This is a cue that comes in handy when you come across that gross dead thing on the street that your dog thinks is so very tasty. This cue is only as strong as you make it with practice and patience. This is a choice for the dog, if you make your dog do it the cue becomes weaker, but you will find that your dog will want the object more. Let’s turn the tables and set the dog up for success from the very start.
To begin you will need a stock pile of good treats, made into small pea sized bits, a bland cookie, milk bones do best, and your verbal marker or clicker. Sit on the floor with your dog or in a chair if you’re opposed to getting onto the floor and place the bland cookie in your closed fist. Present it to the dog and wait. Yes, that’s right wait. Wait for the dog to back off from the fist. Do not pull your hand away, scold the dog, or bop him on the nose. It’s a choice remember. As soon as your dog backs off of your hand, mark it with your verbal marker or clicker and treat with the other hand. Begin the sequence again by presenting the bland treat in the closed fist again. Mark and reward (m/r) when the dog backs off. What about the cue? When do we add the cue? You will add the cue when your dog is doing the behavior - in this case backing off the treat - quickly. Add your cue word - we’ll use Leave It - as you present your closed fist to the dog. When the dog backs off mark and reward. Do a few more repetitions and take a break.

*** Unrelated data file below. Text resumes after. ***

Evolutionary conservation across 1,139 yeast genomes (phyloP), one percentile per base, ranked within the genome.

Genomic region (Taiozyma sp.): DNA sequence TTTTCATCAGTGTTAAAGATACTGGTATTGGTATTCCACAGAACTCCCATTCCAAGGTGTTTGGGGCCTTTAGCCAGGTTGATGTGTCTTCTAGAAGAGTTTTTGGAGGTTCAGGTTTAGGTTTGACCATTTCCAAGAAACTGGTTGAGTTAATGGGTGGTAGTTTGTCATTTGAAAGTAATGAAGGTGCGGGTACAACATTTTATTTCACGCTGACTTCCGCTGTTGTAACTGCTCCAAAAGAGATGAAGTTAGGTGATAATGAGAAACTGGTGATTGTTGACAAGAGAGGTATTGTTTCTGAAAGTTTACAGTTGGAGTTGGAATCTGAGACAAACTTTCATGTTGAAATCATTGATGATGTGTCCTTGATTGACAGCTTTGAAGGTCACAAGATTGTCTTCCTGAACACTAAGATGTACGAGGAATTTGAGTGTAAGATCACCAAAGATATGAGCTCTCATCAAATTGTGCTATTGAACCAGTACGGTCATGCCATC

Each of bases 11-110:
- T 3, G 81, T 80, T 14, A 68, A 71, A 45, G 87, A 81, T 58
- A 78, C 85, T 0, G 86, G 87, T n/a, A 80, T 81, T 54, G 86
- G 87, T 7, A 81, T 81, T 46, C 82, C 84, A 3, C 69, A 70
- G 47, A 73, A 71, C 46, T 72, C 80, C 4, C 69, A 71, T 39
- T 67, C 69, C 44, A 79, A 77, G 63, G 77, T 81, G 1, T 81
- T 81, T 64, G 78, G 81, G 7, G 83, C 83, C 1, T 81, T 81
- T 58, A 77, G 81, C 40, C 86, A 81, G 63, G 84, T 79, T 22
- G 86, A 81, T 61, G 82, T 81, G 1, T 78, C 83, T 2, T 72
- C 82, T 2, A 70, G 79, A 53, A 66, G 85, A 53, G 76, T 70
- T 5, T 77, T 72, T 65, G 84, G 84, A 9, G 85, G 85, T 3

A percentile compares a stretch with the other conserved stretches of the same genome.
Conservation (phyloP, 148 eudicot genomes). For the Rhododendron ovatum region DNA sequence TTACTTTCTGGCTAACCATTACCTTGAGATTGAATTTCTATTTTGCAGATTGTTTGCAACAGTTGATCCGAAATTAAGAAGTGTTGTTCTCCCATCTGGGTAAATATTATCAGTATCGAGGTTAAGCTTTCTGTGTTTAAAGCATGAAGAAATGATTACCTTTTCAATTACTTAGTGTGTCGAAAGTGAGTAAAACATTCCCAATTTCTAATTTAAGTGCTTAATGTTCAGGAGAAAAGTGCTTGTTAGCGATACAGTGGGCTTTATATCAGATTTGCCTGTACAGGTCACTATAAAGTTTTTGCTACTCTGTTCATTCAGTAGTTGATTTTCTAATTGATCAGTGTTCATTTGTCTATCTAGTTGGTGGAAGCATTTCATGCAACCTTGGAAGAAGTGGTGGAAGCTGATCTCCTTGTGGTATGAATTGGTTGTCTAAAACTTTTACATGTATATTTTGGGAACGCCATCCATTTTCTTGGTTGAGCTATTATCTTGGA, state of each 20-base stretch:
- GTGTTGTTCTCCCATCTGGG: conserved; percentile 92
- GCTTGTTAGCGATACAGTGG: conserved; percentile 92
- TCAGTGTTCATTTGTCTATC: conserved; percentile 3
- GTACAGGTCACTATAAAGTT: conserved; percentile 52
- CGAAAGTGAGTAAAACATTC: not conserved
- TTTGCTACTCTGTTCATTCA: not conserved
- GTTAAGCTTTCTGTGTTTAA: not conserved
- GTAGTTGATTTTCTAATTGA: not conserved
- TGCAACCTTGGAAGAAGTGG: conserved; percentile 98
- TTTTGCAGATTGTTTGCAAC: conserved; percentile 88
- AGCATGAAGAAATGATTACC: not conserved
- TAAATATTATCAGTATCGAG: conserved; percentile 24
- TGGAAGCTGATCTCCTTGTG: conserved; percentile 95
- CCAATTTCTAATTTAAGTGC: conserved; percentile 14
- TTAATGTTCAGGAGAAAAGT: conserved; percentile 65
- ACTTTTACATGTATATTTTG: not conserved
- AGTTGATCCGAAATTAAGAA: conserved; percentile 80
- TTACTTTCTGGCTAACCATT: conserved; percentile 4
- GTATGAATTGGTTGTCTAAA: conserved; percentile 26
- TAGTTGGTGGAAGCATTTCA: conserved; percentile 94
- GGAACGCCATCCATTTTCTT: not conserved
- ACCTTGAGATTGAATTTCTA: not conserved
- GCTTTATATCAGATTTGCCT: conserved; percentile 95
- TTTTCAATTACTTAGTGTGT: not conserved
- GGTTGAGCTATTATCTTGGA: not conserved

Begin your next session with a review. Present the bland treat in the closed fist, mark and reward when your dog backs off. Now it’s time to raise the bar. Present the treat, but this time with your fist open. When the dog goes to grab the cookie close your fist. As soon as the dog backs off reopen, close if he goes for it again, reopen when he backs off and so on. The dog will finally give in and back off from the open hand because there is no way he’s going to get the cookie, this is when you mark and reward. Remember to only say your Leave It cue once when you first present your hand, the rest is a waiting game. Don’t forget it has to be the dog’s choice, so be patient.